Turkey in the 1960s: Social change and political radicalization
International conference at Hamburg University, Germany
Turkish Studies Department
June 26-28, 2014
Dr. Berna Pekesen, Hamburg University, Asien-Afrika-Institut, Dept. Turkish Studies
Prof. Dr. Yavuz Köse, Hamburg University, Asien-Afrika-Institut, Dept. Turkish Studies
The Turkish Studies Department at University Hamburg with the financial support of Deutsche Forschungsgemeinschaft (DFG) will host an international multidisciplinary conference on social change and political radicalization in Turkey in the 1960s.
As in other countries around the globe, Turkey in the “long sixties” experienced substantial social changes, mass mobilization, and multifaceted forms of popular protest. During this period the country faced serious crisis of legitimacy, representation and government in the realm of politics and economics. Rapid urbanization and the migration flow from rural areas to the industrial cities starting in the 1950s changed the structure of society seriously, and the political sphere, too. The state and its weak social welfare system were not able to cope with unemployment and widespread poverty; hardship was most blatant in the gecekondus, in the shanty towns of the urban areas put up by poor migrants from the villages. Governments in the 1960s and opposition parties like the CHP (Republican People Party) were apparently unable to respond to the growing discontent and deprivation among substantial parts of the population.
The cultural polarization between laicism (laiklik) and Islam inherited from the early Kemalist republican regime became even more evident in the 1960s. In addition, already existing or new conflict lines emerged along ideological (left vs. right), ethnical (Turkish vs. Kurdish), confessional (Sunni vs. Alevi), and economic (etatism vs. free market economy) lines. The lack of trust in democratic institutions made more and more people join the cadres of the militant extra-parliamentary opposition. Violent clashes between left-wing and right-wing militants and of both with the police increased. Students’ riots, strikes, boycotts and occupation of public institutions occurred in 1966 and 1967. From 1968 to 1971 the public protest as well as the violent clashes became bloodier, wider in scope, and more frequent. In particular the ideological and religious divisions of society helped to create groups placing themselves in an antagonistic relationship towards the state and each other. Ultimately, this chain of events turned out to be the decisive factor in the second breakdown of democratization in March 1971 when the military forces ousted the ruling party from office and proclaimed martial law to “restore law and order”. The 1961 Constitution which guaranteed political pluralism and freedom of opinion had been retracted after only ten years of implementation. The clampdown after the demi coup d’état in 1971 weakened decisively the development of the civil society. Instead, fanaticism, uniformity, and militarisation of social groups prevailed which reinforced the evolving culture of violence in Turkish society. The undeclared civil war in the 1970s took thousands of lives. The roots of these events can be traced back to the social and politico-economic upheavals in the 1960s. The conference will explore the relationship between fundamental processes of social change and political radicalization in the 1960s, a period of increasing violence and tensions in Turkish society which led to almost a civil war in the 1970s. Political analysts, both Turkish and others, have published an impressive body of literature on this central chapter of Turkish history in 20th century. Apart from some good exceptions, they mainly focussed on political formations, party politics, and the military interventions. In contrast, the social, societal and historical changes in Turkey during the 1960s have been less thoroughly investigated.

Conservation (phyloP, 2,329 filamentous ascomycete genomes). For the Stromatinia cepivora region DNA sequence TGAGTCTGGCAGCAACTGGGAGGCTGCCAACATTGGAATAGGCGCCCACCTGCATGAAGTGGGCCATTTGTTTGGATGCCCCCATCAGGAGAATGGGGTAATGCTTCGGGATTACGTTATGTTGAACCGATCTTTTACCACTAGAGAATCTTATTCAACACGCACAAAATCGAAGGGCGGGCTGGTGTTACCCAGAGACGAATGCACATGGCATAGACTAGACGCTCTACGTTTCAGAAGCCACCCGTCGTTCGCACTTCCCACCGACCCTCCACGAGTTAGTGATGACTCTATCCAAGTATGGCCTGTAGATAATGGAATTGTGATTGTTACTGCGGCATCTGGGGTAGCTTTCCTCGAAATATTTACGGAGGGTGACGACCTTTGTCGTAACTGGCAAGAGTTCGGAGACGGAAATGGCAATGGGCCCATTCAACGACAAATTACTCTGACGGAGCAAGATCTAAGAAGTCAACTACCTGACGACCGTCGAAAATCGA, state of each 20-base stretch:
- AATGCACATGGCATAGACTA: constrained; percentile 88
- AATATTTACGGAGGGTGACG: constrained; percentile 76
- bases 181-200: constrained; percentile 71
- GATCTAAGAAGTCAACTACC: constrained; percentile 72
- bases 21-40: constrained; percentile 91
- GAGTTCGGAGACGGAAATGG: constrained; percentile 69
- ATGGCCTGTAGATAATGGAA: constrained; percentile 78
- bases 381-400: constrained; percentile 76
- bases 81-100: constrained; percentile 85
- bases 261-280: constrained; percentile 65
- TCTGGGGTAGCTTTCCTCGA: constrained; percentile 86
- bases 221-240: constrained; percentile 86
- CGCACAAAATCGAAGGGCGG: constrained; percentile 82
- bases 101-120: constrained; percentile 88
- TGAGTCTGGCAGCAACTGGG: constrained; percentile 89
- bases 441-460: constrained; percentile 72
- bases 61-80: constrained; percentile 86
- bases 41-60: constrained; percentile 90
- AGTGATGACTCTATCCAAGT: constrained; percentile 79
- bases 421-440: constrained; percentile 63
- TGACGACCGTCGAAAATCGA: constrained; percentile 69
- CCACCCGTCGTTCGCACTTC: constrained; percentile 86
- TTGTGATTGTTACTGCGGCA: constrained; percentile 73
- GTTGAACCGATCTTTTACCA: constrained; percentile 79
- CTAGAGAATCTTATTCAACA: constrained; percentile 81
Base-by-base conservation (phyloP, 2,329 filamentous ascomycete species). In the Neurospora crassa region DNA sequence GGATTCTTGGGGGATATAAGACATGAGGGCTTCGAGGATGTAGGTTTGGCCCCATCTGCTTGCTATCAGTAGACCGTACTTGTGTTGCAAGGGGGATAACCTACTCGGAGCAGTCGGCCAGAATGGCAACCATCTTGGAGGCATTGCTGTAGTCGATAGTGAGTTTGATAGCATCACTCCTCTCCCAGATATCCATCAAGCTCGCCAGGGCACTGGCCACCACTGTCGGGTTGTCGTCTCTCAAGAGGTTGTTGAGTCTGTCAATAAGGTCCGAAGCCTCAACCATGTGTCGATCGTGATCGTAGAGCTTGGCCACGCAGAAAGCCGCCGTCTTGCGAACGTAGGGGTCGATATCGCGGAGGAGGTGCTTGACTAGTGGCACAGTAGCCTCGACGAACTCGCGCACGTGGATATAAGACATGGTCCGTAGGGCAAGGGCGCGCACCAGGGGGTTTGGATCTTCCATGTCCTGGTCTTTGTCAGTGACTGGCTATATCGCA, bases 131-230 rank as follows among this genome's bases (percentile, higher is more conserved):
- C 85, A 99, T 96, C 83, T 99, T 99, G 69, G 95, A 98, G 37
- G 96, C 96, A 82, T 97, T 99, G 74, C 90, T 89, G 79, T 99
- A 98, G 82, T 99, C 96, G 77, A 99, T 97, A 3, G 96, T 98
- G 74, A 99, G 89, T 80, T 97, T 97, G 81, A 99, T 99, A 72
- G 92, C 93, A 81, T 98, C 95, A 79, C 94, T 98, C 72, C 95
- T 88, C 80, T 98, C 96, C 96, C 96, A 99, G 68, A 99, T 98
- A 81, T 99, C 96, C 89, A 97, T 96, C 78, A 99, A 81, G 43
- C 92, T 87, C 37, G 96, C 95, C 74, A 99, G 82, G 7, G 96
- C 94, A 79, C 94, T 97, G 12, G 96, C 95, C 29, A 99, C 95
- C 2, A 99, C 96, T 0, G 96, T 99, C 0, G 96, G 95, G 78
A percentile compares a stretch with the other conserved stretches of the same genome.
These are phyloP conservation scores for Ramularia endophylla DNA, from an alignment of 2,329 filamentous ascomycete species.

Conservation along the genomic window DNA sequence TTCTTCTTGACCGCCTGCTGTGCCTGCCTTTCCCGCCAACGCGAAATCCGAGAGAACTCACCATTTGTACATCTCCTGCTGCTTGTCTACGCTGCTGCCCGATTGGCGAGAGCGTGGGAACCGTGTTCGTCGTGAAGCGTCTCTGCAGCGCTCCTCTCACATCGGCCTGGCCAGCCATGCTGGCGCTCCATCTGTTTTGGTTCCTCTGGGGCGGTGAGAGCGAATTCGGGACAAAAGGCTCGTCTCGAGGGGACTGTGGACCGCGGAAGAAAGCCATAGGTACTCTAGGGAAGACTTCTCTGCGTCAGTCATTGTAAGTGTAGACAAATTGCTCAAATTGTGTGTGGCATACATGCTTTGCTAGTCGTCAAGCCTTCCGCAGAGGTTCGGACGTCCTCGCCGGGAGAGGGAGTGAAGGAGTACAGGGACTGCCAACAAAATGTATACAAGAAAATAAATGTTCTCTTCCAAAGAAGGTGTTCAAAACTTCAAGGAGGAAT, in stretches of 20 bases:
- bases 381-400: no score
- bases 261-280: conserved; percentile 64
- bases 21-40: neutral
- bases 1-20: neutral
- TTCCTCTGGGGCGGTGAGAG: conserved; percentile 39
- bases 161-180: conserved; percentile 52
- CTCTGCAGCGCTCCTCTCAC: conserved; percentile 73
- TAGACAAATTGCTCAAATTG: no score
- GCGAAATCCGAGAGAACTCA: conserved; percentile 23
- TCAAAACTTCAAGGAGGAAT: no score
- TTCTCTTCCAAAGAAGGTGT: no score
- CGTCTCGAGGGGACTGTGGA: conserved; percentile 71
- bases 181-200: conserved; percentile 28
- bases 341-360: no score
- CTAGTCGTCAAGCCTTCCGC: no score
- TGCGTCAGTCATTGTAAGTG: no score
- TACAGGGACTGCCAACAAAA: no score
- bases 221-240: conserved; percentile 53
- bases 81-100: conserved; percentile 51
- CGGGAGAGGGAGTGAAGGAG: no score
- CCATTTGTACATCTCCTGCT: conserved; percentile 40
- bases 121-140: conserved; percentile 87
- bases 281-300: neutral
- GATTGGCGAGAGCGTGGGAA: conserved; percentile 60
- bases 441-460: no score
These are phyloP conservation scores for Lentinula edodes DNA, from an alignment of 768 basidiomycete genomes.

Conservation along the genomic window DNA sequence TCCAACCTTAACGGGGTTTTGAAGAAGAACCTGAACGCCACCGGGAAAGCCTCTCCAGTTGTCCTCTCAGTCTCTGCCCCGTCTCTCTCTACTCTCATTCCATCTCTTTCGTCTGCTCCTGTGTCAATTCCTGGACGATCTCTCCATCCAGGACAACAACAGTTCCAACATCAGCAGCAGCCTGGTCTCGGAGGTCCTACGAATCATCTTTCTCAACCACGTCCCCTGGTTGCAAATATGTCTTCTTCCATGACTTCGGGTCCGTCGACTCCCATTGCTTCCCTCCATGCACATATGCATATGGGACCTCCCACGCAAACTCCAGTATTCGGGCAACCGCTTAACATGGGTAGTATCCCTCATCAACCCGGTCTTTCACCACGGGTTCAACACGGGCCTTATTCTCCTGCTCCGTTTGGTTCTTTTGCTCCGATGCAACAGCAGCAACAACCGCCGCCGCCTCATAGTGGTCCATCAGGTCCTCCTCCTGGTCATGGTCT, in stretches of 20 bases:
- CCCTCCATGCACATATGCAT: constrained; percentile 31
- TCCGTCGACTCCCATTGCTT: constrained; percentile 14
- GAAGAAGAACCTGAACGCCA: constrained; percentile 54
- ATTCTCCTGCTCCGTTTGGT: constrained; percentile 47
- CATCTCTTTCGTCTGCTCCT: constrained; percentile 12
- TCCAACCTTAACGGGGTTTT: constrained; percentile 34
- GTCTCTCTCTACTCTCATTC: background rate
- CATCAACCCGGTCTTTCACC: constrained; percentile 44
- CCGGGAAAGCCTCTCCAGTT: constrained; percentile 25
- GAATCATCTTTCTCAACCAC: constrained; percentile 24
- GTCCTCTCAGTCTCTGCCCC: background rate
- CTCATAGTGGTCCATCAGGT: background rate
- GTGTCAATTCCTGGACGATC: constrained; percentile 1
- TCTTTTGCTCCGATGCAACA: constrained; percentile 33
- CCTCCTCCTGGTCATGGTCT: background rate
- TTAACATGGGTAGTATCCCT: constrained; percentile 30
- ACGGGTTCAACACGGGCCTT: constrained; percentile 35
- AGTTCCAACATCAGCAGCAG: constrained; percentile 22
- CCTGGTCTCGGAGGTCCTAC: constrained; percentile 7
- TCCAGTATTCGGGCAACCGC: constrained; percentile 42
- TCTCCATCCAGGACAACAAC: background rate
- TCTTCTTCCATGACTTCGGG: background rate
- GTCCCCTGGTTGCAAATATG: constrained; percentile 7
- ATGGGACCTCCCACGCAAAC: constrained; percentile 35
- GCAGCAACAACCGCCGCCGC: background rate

The conference ought to analyse conditions, causes and consequences of pluralisation of ideas and social movements during the period indicated. The results of these changes may be summarized as a cultural, political and ideological polarization and fragmentation of the Turkish society. The conference seeks to discuss and analyse these developments in Turkish society along ideological, ethnical, cultural, and religious divisions, which have effects on Turkish politics and society until today.
On the other hand, we want to bring together scholars of various disciplines with an interest in contemporary Turkish history and foster the international scholarly exchange among them, in particular since “Turkish contemporary history” as a discipline is at present far from common discourse about problems and methods.
The funding of the conference is provided by the Deutsche Forschungsgemeinschaft (DFG). More information on venue & accommodation of the conference and a guideline for the presenters will give you soon by the organizers.
Inquiries should be addressed to:Berna.Pekesen@uni-hamburg.de